# The Road to Haskell is Paved with Good Intentions

(2024-02-01)

I’m putting together a rudimentary parser for a hobby project, and ran into some knock-on effects resulting from what I had initially considered to be internal implementation details. The parser produces a abstract syntax tree, which is to be used for algebraic manipulations. To make these easy to express, I want to support pattern-matching in the AST.

- Pattern matching can be applied to the syntax tree.
- Pattern matching should not require dynamic allocations.

On success, the pattern matching returns a view into the AST, where
any referenced AST node `ChildNode`

is replaced with ```
View<'view,
ChildNode>
```

. If there is a list of child nodes, `Vec<Node>`

in the
syntax tree would require generating a `Vec<View<'view, Node>>`

when
producing a pattern-matched result. While though a reference to a
`&'view Node`

can be converted to `View<'view, Node>`

without dynamic
allocations, converting from `&'view Vec<Node>`

into
`Vec<View<'view,Node>>`

would require dynamic allocation. In some
languages, this could be resolved using partial specialization, to
handle `Vec<_>`

as a special case, but the current implementation is
in Rust, which doesn’t support partial specialzation. Therefore, no
use of `Vec<_>`

.

`Vec<_>`

may not be used in the syntax tree.

Now it comes to a problem for function calls. Most languages allow functions to accept more than one argument (citation needed), but this becomes difficult to represent without a vector of parameters. I could represent more than one parameter using a tuple of parameters, but that would require representing tuples of arbitrary size, which has the same problem. Instead, I need to represent multiple parameters using currying.

- Functions with more than one parameter are represented by
currying.
`|x, y| { x + y }`

is equivalent to`|x| { |y| { x+y } }`

, and`func(x,y)`

is equivalent to`func(x)(y)`

.

This works for adding more and more parameters to the function, with
each new parameter introducing another nested `|param| { ... }`

to the
function defintion, and another `(arg)`

when calling it.

The weird part comes when handling zero-parameter functions. For each
parameter I remove from the function, I unwrap `|param| { body }`

.
So, if I have a one-parameter function `let func = |x| { 2*3 }`

,
called with `func(42)`

, I could remove the unused parameter and have
`let func = 2*3`

, called with `func`

. That is, there is no way to
distinguish between a zero-parameter function and an expression.

- A zero-parameter function is the same as an expression.

Okay, I wasn’t expecting that. This works well for functions that
return a constant; `|| { 42 }`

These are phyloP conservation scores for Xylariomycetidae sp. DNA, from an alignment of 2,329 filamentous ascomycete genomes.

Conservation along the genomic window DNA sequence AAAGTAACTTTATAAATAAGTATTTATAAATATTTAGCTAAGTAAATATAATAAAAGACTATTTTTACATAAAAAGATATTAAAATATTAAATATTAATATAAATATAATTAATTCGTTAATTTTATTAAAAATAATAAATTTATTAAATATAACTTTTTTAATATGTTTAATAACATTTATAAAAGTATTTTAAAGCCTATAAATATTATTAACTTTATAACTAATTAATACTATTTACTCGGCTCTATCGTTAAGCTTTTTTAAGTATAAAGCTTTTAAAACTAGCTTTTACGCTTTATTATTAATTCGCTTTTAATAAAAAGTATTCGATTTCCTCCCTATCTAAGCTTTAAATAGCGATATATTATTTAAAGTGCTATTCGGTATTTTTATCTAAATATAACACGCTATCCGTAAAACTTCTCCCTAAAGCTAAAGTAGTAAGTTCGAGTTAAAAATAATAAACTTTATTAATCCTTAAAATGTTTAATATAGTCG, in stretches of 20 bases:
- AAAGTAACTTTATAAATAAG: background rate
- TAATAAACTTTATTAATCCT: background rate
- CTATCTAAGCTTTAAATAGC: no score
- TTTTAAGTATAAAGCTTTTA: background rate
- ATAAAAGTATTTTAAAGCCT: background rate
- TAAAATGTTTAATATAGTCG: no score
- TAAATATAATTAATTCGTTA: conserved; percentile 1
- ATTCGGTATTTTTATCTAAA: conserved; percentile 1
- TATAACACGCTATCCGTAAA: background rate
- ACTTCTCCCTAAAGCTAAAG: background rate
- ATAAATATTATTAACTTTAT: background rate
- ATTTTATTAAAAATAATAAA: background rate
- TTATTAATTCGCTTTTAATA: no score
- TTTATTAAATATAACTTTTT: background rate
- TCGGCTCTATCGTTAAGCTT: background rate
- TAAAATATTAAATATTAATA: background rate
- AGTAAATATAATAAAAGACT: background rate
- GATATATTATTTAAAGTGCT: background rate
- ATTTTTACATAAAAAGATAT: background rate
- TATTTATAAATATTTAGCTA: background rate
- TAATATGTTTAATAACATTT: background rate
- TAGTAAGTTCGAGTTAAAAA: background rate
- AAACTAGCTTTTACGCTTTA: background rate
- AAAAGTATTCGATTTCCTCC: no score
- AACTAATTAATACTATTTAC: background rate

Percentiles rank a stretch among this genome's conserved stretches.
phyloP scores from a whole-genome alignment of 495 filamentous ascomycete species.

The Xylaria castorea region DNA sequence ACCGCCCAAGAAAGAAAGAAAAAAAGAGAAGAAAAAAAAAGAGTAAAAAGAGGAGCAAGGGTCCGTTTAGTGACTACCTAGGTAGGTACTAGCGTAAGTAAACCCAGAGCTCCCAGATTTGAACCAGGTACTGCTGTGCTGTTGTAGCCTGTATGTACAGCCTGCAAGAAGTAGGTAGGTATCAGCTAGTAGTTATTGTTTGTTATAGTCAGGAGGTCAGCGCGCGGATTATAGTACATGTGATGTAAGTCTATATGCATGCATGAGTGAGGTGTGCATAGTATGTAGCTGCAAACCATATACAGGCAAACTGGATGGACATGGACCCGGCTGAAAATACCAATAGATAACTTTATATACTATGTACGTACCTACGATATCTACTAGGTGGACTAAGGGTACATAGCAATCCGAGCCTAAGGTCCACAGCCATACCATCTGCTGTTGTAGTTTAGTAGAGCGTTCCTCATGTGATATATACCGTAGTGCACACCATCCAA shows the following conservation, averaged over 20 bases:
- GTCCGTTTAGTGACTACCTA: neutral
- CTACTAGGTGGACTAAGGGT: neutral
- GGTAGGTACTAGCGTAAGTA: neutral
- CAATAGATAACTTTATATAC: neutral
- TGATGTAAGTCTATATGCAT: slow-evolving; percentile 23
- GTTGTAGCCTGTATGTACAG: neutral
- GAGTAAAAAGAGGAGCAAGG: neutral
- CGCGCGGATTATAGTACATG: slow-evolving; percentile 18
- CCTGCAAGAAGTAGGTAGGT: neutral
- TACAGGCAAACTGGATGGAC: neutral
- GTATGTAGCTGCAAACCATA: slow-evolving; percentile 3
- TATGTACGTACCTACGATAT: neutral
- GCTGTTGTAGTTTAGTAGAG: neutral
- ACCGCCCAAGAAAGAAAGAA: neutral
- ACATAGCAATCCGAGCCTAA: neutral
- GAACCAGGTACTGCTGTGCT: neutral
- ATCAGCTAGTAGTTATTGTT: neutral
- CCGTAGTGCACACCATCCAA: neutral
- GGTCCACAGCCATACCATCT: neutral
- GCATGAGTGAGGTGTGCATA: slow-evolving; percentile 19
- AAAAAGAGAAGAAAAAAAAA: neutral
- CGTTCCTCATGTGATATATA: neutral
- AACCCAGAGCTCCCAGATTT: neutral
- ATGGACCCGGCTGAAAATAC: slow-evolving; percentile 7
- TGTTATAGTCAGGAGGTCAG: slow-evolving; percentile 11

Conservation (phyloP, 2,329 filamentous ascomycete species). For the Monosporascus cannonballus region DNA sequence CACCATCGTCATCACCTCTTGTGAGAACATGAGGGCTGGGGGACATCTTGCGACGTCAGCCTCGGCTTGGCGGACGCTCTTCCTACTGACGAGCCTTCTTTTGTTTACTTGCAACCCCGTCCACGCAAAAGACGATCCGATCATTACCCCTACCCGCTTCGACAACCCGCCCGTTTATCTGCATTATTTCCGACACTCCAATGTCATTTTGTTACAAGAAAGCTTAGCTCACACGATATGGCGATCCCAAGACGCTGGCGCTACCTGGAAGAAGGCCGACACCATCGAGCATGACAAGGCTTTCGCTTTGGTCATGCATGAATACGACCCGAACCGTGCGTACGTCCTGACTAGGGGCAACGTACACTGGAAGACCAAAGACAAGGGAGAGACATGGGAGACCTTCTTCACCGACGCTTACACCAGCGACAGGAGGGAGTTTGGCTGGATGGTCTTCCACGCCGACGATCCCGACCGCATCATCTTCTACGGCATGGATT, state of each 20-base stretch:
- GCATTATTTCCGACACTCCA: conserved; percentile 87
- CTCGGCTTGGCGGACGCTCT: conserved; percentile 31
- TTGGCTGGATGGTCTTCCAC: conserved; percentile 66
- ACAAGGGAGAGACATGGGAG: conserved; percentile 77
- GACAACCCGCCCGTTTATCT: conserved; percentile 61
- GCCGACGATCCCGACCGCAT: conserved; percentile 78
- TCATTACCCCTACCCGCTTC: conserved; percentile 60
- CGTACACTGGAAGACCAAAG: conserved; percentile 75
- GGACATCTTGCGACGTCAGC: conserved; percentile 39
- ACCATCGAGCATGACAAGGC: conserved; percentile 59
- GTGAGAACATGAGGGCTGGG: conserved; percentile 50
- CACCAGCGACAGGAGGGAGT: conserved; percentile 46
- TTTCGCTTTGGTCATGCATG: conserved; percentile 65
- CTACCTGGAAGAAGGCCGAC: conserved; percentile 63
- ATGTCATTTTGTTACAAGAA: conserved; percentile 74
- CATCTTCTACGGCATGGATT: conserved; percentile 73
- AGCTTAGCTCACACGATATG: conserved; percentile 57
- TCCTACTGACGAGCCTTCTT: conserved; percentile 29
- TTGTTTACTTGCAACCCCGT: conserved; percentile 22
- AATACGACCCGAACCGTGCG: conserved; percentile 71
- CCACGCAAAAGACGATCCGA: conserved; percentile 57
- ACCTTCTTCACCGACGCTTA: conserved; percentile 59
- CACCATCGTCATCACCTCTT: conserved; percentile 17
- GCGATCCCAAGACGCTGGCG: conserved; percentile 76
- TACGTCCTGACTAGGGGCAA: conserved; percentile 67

must always return `42`

each time that
it is called. This doesn’t work well for functions that return a
different value each time they’re called. If I can’t distinguish
between `|| { current_system_time }`

and `current_system_time`

, then I
can’t determine when the value should be read out. This is true for
any side effect, since the effect of a side effect can depend on when
the function gets evaluated.

Since I don’t have any way to represent the point at which zero-parameter functions are evaluated, I need to forbid side effects altogether in zero-parameter functions,

- Zero-parameter functions must be pure.

At first, this looks like I can breathe a sigh of relief: While zero-parameter functions must be pure, it looks like functions with parameters could still have side effects. However,

A one-parameter function `|param| { body }`

has an arbitrary
expression as its body. Any expression is equivalent to a
zero-parameter function, so `|param| { body }`

is equivalent to
`|param| { || { body } }`

. Since a zero-parameter function must not
have side effects, and `body`

is equivalent to `|| { body }`

, the
function body must not have side effects.

- All functions must be pure.

At this point, the only way to express side effects is by either
returning a new value for use in the calling scope (e.g. ```
let x =
func(x)
```

) or by returning something that represents a side effect
(e.g. `let eval_for_current_time = || { get_current_time }`

). This
is the

I had initially thought that I was just deciding how to internally structure the AST, with no impact on the language design overall. Each step from there makes sense to maintain internal consistency, but ended up with a pretty foundational statement about the language design. Since the intended use for this AST is in algebraic manipulations, I don’t expect this to be a significant drawback, and am looking forward to seeing what other side effects result from design choices.